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There is no way, nor will there ever be a way, to deny the amazing athletic brilliance and dominance of Serena Williams, who may be the greatest women’s tennis player ever.
But having said that, there are chinks in her tennis game and, perhaps more telling, chinks in her mental makeup and her public performance.
In case you missed it, Serena Williams choked away a chance to do something in tennis that had’nt been done in a quarter century: win all four grand slam events in a single calendar year.
It’s a horrible word to apply to athletes, and perhaps it is used too often. But Williams choked, not once but twice, during the just completed U.S. Open.
First she choked was in her semifinal match against Roberta Vinci. This was perhaps the greatest upset in the history of women’s tennis.
Vinci had never beaten Williams. She had never even won more than four games in a single set against her. She was an old-fashioned player who didn’t have power ground strokes or a blistering serve. And Williams jumped off to a 6-2 victory in the first set.
But it was as plain as day to anyone watching this match that the pressure got to Williams, point-by-point, game-by-game. Even on television you could feel things change.
And by the end this upset had turned into an incredible whipping.
In the final game Vinci won four straight points and Williams won none. And the match, as well as this Grand Slam quest was over.
Leave it to a champion with the record and grace of Martina Navratilova to pull no punches.
"She lost to the Grand Slam more than anything else," said Navratilova, who knows well the pursuit of the Grand Slam. It was the pressure of the quest that did Williams in.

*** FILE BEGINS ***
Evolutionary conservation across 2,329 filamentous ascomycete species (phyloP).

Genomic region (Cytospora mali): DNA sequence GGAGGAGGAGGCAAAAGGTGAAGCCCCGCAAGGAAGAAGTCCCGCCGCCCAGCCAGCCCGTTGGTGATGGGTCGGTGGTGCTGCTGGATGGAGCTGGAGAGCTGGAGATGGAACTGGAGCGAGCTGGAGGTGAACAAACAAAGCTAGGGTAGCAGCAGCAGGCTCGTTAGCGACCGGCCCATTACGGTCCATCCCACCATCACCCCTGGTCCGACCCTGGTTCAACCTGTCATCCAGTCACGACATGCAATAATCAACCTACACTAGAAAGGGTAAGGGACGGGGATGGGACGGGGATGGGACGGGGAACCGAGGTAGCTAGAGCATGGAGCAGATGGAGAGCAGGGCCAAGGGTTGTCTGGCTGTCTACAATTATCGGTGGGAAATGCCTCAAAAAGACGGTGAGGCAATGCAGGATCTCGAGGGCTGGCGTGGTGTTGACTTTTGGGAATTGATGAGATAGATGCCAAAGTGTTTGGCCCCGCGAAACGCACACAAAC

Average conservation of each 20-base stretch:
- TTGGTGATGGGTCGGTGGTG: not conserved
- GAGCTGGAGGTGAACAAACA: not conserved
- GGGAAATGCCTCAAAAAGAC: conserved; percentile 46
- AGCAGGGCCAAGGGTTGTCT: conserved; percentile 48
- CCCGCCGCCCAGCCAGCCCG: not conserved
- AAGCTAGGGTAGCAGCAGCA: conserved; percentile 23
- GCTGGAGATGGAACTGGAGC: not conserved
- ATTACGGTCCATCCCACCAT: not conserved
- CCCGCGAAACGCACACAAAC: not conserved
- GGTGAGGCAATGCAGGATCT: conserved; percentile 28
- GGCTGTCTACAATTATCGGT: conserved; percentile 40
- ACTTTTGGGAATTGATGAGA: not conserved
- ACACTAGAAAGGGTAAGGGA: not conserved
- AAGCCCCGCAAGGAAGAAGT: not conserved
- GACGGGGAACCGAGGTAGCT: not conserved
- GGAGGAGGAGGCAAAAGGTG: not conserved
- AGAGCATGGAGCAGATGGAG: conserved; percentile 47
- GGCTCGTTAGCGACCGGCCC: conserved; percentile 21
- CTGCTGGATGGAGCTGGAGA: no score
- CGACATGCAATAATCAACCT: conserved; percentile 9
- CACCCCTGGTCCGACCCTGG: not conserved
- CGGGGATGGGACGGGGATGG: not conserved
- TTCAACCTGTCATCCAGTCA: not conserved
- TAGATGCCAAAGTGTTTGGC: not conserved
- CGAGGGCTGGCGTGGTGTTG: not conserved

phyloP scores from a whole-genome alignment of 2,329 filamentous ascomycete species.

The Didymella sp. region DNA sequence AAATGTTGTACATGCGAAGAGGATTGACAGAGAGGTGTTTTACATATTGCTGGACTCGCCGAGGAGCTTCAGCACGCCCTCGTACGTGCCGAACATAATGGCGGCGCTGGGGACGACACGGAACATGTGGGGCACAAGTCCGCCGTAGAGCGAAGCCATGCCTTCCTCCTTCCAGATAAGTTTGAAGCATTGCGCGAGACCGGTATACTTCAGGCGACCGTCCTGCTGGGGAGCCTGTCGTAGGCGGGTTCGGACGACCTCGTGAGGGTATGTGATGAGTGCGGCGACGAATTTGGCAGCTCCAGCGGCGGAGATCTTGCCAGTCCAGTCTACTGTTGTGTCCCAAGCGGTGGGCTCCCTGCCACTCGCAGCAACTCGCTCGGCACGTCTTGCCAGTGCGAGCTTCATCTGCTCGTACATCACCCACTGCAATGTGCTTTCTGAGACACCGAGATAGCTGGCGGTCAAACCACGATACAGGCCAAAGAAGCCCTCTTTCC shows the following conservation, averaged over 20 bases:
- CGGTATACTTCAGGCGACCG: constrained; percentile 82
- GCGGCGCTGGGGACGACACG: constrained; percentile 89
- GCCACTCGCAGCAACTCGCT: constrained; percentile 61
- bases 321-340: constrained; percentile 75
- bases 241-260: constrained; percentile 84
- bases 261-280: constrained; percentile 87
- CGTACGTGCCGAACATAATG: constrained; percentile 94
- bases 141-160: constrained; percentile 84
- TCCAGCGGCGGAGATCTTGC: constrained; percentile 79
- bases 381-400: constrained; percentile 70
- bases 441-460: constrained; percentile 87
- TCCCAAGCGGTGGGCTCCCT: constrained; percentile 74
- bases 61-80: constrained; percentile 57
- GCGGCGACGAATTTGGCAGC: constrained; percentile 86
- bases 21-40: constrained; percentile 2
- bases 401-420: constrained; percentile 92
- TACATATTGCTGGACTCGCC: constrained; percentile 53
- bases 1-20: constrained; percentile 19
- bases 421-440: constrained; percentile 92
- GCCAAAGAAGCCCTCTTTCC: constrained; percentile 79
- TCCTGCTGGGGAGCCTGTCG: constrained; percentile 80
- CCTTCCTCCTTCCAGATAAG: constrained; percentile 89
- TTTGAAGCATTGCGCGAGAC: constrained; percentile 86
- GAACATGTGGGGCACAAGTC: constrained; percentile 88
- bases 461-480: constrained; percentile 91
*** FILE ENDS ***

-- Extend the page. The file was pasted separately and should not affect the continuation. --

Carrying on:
The loss was obviously heartbreaking and only the heartless would find themselves without sympathy.
But the second choke was much less sympathetic and was more a choke of personality than of performance.
After the match Williams met with the press in a tense and abbreviated news conference. "I told you guys, I don’t feel pressure," she said. And then she went on for a few brief moments avoiding the real issue.
How in the world could she lose this match?
She wasn’t having any of it. There was no concept that she was to blame for this loss. She was short with people. She gave one-word answers. She was brusque and rude.
I have seen this Serena before. A number of years ago I was at a tennis exhibition as a fundraiser in New Jersey. Both Serena and her sister, Venus, were scheduled to play. They were walking separately toward the court, Venus joking and signing autographs. Serena was grim and ignored the dozens of youngsters wanting her to sign. The exhibition match started and, like most exhibitions, everyone was having fun.
Except for Serena who was clearly unhappy and didn’t want to be there. Finally she walked out about 15 minutes after the match started to be whisked away in a black, tinted-window SUV.
Since then I’ve always felt the private grouchy Serena is much more realistic than the public sweetheart Serena.
Losing with grace is a critical measure of a champion as is taking responsibility.
Anybody with any experience in sports who watched that match saw clearly that it was pressure that got to Serena. She owed it to people to explain, honestly, what happened; what it felt like to reach back to get that extra edge and find the cupboard bare.
Instead she couldn’t, or wouldn’t explain how her performance contributed to the upset.
That kind of graceless performance is even worse than what happened on the court.
With a history in Milwaukee stretching back decades, Dave tries to bring a unique perspective to his writing, whether it's sports, politics, theater or any other issue.
He's seen Milwaukee grow, suffer pangs of growth, strive for success and has been involved in many efforts to both shape and re-shape the city. He's a happy man, now that he's quit playing golf, and enjoys music, his children and grandchildren and the myriad of sports in this state. He loves great food and hates bullies and people who think they are smarter than everyone else.
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